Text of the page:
Found Sound Bulletin #1

Originally conceived as a synchronized sound composition designed to be played simultaneously on audio-cassette tape and compact disc, the Found Sound Bulletin is an archive of lost voices, audio letters, home sing-alongs and phone conversations created for the Art Lending Library as part of Glasgow International Festival of Visual Art in 2012.

Drawn from a collection of found recordings unearthed from many years of sifting through car boot sales, second hand shops and flea markets, this compilation allows a brief glimpse into the everyday lives of others. These discarded recordings, rescued from the sea of cultural flotsam & jetsam are windows on another world, inadvertently captured for posterity on magnetic tape.

The piece was designed as a listening experience in two parts. Some recordings had previously been edited, arranged and mixed with sound effects and music to create a type of radiophonic micro-drama. For this edition these carefully composed sound pieces were prised apart and the voice elements put back onto cassette, allowing the listener to experience them as they were first discovered – on magnetic tape. The composed elements were compiled on accompanying CD. Following the spoken instructions on the tape the user could synchronise playback of these disparate elements for a unique listening experience.

Separating the compositions into their constituent parts throws into contrast the low-grade audio of the taped voices and the comparative high fidelity of the musical backdrops. It also serves to highlight the gulf between analogue and digital, found and composed material.

This piece was re-imagined as a radio broadcast for Resonance 104.4 FM in 2013 as part of the series ‘Data for the Doubtful’.


An urban soundscape composition that attempts to reveal the marvellous within the everyday. This piece was made from a series of field recordings gathered in Paris on two separate trips. The overall effect is of an audio journal or travelogue without narration. In the hustle and bustle of a busy metropolis we rarely have time to focus on the sounds that surround us. Many of the most interesting and unusual sounds only became apparent in hindsight through playback of the recordings captured. The recurrence of music and musical phrases provided by busking musicians produces a cinematic quality that was deliberately exaggerated by the edits and the division of the piece into different ‘scenes.’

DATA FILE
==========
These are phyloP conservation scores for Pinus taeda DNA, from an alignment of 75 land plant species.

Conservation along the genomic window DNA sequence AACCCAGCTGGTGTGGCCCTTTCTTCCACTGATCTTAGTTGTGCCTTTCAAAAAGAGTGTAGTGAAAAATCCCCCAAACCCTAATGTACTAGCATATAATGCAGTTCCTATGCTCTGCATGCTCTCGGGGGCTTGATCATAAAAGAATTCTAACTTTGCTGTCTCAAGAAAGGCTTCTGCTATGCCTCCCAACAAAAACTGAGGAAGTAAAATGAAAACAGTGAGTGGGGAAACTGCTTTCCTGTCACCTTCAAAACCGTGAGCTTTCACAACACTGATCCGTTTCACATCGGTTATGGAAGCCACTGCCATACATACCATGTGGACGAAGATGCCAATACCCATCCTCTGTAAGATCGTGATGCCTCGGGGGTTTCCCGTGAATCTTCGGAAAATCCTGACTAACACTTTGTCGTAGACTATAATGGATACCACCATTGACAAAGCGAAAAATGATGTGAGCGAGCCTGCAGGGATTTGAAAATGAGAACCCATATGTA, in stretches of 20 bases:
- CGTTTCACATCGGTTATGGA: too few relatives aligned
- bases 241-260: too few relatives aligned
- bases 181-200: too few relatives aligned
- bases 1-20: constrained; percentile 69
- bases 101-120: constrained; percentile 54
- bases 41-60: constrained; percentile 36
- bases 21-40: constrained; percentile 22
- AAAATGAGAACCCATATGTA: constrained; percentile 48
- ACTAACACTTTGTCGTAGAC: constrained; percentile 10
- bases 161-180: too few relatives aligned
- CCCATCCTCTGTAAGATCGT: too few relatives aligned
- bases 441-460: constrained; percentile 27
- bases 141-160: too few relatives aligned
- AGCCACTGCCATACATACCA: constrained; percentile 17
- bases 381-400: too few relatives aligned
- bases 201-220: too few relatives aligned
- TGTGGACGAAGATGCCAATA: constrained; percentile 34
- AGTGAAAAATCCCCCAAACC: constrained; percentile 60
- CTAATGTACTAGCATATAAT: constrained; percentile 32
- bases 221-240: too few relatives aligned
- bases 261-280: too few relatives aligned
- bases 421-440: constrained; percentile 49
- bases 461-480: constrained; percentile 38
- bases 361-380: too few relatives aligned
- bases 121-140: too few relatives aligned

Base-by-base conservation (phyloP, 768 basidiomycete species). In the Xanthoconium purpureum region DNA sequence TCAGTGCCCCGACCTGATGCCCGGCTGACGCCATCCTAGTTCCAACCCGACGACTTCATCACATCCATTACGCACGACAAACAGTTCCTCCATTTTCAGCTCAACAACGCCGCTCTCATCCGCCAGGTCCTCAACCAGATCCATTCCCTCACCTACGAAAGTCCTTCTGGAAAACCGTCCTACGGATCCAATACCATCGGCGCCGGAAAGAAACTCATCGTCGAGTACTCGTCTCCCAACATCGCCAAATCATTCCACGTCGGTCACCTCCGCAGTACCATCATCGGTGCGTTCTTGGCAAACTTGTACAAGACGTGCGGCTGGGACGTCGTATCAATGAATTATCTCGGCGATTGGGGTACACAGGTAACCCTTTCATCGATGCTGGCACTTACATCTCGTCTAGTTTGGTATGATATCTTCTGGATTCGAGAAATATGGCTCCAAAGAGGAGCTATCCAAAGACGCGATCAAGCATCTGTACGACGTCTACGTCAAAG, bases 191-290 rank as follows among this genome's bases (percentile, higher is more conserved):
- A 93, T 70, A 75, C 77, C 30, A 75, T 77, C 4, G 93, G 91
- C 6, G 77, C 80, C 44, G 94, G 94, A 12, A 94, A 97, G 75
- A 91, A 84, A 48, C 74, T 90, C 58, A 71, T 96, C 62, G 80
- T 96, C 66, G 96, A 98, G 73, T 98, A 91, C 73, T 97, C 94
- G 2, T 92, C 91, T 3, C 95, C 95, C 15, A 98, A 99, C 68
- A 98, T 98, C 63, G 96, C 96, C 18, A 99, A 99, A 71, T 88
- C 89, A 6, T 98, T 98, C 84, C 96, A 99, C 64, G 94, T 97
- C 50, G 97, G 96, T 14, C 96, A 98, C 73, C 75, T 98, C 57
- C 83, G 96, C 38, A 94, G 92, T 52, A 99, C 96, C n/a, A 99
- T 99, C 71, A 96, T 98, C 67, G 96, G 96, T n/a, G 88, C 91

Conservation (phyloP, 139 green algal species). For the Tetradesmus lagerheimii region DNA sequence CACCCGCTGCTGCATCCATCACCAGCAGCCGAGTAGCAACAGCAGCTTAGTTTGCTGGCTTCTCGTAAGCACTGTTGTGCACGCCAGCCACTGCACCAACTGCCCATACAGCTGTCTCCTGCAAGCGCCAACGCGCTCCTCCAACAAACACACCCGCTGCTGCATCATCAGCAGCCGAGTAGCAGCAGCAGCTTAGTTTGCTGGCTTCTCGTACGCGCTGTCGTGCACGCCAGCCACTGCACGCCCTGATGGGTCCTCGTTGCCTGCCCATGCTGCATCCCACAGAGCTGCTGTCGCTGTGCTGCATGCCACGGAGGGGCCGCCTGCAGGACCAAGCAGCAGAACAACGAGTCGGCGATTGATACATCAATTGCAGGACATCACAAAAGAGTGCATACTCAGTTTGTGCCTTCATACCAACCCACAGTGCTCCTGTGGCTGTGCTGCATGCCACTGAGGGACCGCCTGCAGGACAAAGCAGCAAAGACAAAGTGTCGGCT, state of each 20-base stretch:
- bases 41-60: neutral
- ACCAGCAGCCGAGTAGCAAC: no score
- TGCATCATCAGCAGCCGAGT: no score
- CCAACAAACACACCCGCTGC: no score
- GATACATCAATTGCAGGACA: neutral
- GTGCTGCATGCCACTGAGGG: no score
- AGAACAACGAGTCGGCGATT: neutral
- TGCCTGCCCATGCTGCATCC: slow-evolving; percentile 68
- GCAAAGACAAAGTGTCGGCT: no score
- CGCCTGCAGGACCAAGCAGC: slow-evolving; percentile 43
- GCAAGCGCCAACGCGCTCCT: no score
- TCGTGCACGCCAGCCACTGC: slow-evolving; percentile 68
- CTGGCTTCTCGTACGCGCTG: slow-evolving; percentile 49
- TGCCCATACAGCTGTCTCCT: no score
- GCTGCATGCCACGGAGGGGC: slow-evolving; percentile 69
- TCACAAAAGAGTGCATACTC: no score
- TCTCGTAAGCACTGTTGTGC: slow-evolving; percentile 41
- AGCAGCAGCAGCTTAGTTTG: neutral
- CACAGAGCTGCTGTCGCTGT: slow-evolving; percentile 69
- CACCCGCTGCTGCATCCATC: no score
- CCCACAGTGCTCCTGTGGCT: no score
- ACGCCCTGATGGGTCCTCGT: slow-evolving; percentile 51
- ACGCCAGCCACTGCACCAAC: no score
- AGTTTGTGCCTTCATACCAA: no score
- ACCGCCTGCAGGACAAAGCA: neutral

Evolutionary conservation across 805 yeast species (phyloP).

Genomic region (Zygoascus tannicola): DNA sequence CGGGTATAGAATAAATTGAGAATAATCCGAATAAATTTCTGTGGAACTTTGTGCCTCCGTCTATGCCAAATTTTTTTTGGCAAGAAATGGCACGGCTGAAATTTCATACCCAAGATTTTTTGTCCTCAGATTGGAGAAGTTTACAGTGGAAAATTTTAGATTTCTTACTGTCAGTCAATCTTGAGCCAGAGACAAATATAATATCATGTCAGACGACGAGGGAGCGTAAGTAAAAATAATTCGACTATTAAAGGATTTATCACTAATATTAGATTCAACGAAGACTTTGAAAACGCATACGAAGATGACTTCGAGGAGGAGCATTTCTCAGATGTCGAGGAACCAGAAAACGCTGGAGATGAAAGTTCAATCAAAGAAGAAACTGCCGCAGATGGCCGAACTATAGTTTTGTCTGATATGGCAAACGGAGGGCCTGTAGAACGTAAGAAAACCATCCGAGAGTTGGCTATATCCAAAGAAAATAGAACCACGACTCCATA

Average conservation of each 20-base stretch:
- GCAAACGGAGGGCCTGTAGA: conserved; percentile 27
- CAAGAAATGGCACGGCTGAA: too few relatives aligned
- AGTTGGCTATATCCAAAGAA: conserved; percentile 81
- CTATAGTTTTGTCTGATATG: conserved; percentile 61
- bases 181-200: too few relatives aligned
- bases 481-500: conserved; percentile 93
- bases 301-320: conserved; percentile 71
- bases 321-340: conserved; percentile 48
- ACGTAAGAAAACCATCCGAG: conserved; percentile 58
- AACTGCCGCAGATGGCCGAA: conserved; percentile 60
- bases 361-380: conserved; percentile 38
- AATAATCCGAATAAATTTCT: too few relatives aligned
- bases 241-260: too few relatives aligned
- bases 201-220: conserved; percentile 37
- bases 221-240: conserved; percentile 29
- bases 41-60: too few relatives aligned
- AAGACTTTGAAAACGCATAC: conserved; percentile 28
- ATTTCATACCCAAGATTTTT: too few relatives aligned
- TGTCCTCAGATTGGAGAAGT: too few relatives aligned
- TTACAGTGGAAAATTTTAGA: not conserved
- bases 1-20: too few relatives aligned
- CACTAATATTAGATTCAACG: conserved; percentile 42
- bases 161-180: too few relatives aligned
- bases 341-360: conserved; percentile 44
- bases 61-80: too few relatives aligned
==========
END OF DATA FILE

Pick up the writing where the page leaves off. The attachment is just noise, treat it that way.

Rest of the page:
Hubbub was first broadcast on Resonance FM in 2004 and was selected for ‘Drift’ a festival of sound and radio art in Glasgow in 2003. It was also released as a limited edition CDR on meagre resource records (mere 011).

Self Help Self Harm

A 30-minute Therapy Session with Dr. Vernon; sometimes grim yet occasionally amusing listening, guaranteed to make you feel worse than you did before you started. A trawl through the darker side of the human psyche. Tips and advice for the lonely, anxious, stressed and bereaved. Improve yourself the hard way.

Sorry folks, the Chatline is now closed.

First broadcast on Reboot FM, Berlin, 8th April 2004.

A Trip Down the Clyde

Produced for a micro-radio broadcast as part of an exhibition at the Fairfield ship yards for the Glasgow international festival of visual art in 2010 this nostalgic documentary features oral history interviews with people who used to work in the shipyards or holidayed on the river Clyde. The recordings were gathered during a series of  memory sharing workshops at the Lighthouse in Glasgow. The final piece is an evocative blend of voices, found tapes, music and sound effects. Part of the programme was originally commissioned as a soundtrack to accompany a film compiled from clips of amateur films from the Scottish Screen Archive edited by Rob Kennedy. It was screened as part of the exhibition, ‘The Clyde – Films of the River 1912-1971’ at the Lighthouse, Glasgow in 2009.

Featuring the voices of:
Hugh McGeorge
Tom Urie
John Alexander
Harry McColl
Claire Harker
Rita Harker

The radio version was also aired on Resonance FM and Glasgow’s Sunny Govan Radio 103.5fm in 2011.

The Leicester Tape Recording Club

The past is often said to be a foreign country. This programme features audio postcards from some of the inhabitants. The Leicester Tape Recording Club was a club for tape recording enthusiasts active in the sixties and seventies. Like a latter day Mass Observation, amateur radio producers and documentary makers sometimes unintentionally captured the minutiae of a now surreal suburbia. A forgotten world of bri-nylon, briar pipes and tank-tops met an arcane society who spoke of tape-speeds and soldering irons.